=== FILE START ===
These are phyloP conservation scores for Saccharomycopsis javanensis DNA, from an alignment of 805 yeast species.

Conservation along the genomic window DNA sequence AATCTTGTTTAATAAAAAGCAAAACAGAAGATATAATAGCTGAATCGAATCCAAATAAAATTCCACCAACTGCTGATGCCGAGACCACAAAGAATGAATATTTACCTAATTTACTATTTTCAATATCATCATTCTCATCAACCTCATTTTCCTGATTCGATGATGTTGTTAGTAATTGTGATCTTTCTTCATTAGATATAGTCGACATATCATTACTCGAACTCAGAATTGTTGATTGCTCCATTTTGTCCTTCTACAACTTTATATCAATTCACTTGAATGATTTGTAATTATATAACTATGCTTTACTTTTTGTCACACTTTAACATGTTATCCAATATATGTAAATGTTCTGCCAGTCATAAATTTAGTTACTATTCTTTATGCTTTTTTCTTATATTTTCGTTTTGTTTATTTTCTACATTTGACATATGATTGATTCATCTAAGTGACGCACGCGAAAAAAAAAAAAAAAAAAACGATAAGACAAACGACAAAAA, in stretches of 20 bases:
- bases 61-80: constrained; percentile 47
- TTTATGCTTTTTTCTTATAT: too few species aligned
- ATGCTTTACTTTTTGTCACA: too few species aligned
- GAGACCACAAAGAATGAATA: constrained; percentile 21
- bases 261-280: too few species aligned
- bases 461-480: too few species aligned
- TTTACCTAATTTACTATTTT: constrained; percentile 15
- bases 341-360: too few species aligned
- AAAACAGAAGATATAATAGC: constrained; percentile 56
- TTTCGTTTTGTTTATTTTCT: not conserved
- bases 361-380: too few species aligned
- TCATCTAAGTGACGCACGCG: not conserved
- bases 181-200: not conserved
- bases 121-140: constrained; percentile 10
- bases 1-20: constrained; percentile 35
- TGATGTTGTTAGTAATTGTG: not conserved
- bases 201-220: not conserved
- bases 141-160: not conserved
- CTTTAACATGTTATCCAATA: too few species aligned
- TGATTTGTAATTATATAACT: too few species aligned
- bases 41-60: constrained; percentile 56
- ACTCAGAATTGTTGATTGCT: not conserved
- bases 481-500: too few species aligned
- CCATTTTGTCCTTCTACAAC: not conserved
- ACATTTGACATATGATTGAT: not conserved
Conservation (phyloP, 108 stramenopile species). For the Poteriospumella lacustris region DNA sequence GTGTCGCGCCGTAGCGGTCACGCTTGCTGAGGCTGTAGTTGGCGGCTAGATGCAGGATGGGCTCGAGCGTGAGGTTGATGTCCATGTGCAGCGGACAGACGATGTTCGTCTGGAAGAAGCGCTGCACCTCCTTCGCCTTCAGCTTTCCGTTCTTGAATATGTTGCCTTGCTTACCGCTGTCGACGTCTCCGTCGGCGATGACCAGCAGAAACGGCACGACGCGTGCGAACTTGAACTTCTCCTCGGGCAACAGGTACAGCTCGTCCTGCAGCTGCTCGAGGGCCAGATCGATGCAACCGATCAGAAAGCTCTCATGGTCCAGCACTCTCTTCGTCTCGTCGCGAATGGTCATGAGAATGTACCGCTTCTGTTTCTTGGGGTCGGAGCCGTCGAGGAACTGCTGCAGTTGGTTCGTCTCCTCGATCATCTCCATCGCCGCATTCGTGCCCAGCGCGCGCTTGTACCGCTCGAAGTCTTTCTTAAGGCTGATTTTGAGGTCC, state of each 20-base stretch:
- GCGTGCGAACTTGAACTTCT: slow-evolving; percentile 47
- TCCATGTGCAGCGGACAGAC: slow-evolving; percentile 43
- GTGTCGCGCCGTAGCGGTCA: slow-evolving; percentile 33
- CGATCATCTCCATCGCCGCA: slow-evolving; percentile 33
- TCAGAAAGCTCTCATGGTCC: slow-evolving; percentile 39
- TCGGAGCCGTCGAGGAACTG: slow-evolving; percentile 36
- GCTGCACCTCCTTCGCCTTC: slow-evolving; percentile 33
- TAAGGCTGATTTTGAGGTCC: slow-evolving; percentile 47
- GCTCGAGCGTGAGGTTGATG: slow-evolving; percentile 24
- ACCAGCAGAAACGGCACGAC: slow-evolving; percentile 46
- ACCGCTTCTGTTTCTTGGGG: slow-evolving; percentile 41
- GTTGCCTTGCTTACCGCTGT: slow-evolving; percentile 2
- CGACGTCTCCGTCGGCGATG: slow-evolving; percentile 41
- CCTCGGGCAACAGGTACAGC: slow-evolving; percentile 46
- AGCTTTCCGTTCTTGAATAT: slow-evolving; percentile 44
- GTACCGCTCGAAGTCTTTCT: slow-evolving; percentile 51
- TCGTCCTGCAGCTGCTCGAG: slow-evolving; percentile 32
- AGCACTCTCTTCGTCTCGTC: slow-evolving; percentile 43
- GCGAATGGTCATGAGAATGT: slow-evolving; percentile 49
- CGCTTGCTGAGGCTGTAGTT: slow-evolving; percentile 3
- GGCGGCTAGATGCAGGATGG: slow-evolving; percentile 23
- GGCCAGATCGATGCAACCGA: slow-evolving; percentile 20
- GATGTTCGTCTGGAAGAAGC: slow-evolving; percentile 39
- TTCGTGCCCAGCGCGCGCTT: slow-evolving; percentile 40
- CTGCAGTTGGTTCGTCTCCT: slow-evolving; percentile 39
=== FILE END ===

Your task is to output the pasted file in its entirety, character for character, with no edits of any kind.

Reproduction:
These are phyloP conservation scores for Saccharomycopsis javanensis DNA, from an alignment of 805 yeast species.

Conservation along the genomic window DNA sequence AATCTTGTTTAATAAAAAGCAAAACAGAAGATATAATAGCTGAATCGAATCCAAATAAAATTCCACCAACTGCTGATGCCGAGACCACAAAGAATGAATATTTACCTAATTTACTATTTTCAATATCATCATTCTCATCAACCTCATTTTCCTGATTCGATGATGTTGTTAGTAATTGTGATCTTTCTTCATTAGATATAGTCGACATATCATTACTCGAACTCAGAATTGTTGATTGCTCCATTTTGTCCTTCTACAACTTTATATCAATTCACTTGAATGATTTGTAATTATATAACTATGCTTTACTTTTTGTCACACTTTAACATGTTATCCAATATATGTAAATGTTCTGCCAGTCATAAATTTAGTTACTATTCTTTATGCTTTTTTCTTATATTTTCGTTTTGTTTATTTTCTACATTTGACATATGATTGATTCATCTAAGTGACGCACGCGAAAAAAAAAAAAAAAAAAACGATAAGACAAACGACAAAAA, in stretches of 20 bases:
- bases 61-80: constrained; percentile 47
- TTTATGCTTTTTTCTTATAT: too few species aligned
- ATGCTTTACTTTTTGTCACA: too few species aligned
- GAGACCACAAAGAATGAATA: constrained; percentile 21
- bases 261-280: too few species aligned
- bases 461-480: too few species aligned
- TTTACCTAATTTACTATTTT: constrained; percentile 15
- bases 341-360: too few species aligned
- AAAACAGAAGATATAATAGC: constrained; percentile 56
- TTTCGTTTTGTTTATTTTCT: not conserved
- bases 361-380: too few species aligned
- TCATCTAAGTGACGCACGCG: not conserved
- bases 181-200: not conserved
- bases 121-140: constrained; percentile 10
- bases 1-20: constrained; percentile 35
- TGATGTTGTTAGTAATTGTG: not conserved
- bases 201-220: not conserved
- bases 141-160: not conserved
- CTTTAACATGTTATCCAATA: too few species aligned
- TGATTTGTAATTATATAACT: too few species aligned
- bases 41-60: constrained; percentile 56
- ACTCAGAATTGTTGATTGCT: not conserved
- bases 481-500: too few species aligned
- CCATTTTGTCCTTCTACAAC: not conserved
- ACATTTGACATATGATTGAT: not conserved
Conservation (phyloP, 108 stramenopile species). For the Poteriospumella lacustris region DNA sequence GTGTCGCGCCGTAGCGGTCACGCTTGCTGAGGCTGTAGTTGGCGGCTAGATGCAGGATGGGCTCGAGCGTGAGGTTGATGTCCATGTGCAGCGGACAGACGATGTTCGTCTGGAAGAAGCGCTGCACCTCCTTCGCCTTCAGCTTTCCGTTCTTGAATATGTTGCCTTGCTTACCGCTGTCGACGTCTCCGTCGGCGATGACCAGCAGAAACGGCACGACGCGTGCGAACTTGAACTTCTCCTCGGGCAACAGGTACAGCTCGTCCTGCAGCTGCTCGAGGGCCAGATCGATGCAACCGATCAGAAAGCTCTCATGGTCCAGCACTCTCTTCGTCTCGTCGCGAATGGTCATGAGAATGTACCGCTTCTGTTTCTTGGGGTCGGAGCCGTCGAGGAACTGCTGCAGTTGGTTCGTCTCCTCGATCATCTCCATCGCCGCATTCGTGCCCAGCGCGCGCTTGTACCGCTCGAAGTCTTTCTTAAGGCTGATTTTGAGGTCC, state of each 20-base stretch:
- GCGTGCGAACTTGAACTTCT: slow-evolving; percentile 47
- TCCATGTGCAGCGGACAGAC: slow-evolving; percentile 43
- GTGTCGCGCCGTAGCGGTCA: slow-evolving; percentile 33
- CGATCATCTCCATCGCCGCA: slow-evolving; percentile 33
- TCAGAAAGCTCTCATGGTCC: slow-evolving; percentile 39
- TCGGAGCCGTCGAGGAACTG: slow-evolving; percentile 36
- GCTGCACCTCCTTCGCCTTC: slow-evolving; percentile 33
- TAAGGCTGATTTTGAGGTCC: slow-evolving; percentile 47
- GCTCGAGCGTGAGGTTGATG: slow-evolving; percentile 24
- ACCAGCAGAAACGGCACGAC: slow-evolving; percentile 46
- ACCGCTTCTGTTTCTTGGGG: slow-evolving; percentile 41
- GTTGCCTTGCTTACCGCTGT: slow-evolving; percentile 2
- CGACGTCTCCGTCGGCGATG: slow-evolving; percentile 41
- CCTCGGGCAACAGGTACAGC: slow-evolving; percentile 46
- AGCTTTCCGTTCTTGAATAT: slow-evolving; percentile 44
- GTACCGCTCGAAGTCTTTCT: slow-evolving; percentile 51
- TCGTCCTGCAGCTGCTCGAG: slow-evolving; percentile 32
- AGCACTCTCTTCGTCTCGTC: slow-evolving; percentile 43
- GCGAATGGTCATGAGAATGT: slow-evolving; percentile 49
- CGCTTGCTGAGGCTGTAGTT: slow-evolving; percentile 3
- GGCGGCTAGATGCAGGATGG: slow-evolving; percentile 23
- GGCCAGATCGATGCAACCGA: slow-evolving; percentile 20
- GATGTTCGTCTGGAAGAAGC: slow-evolving; percentile 39
- TTCGTGCCCAGCGCGCGCTT: slow-evolving; percentile 40
- CTGCAGTTGGTTCGTCTCCT: slow-evolving; percentile 39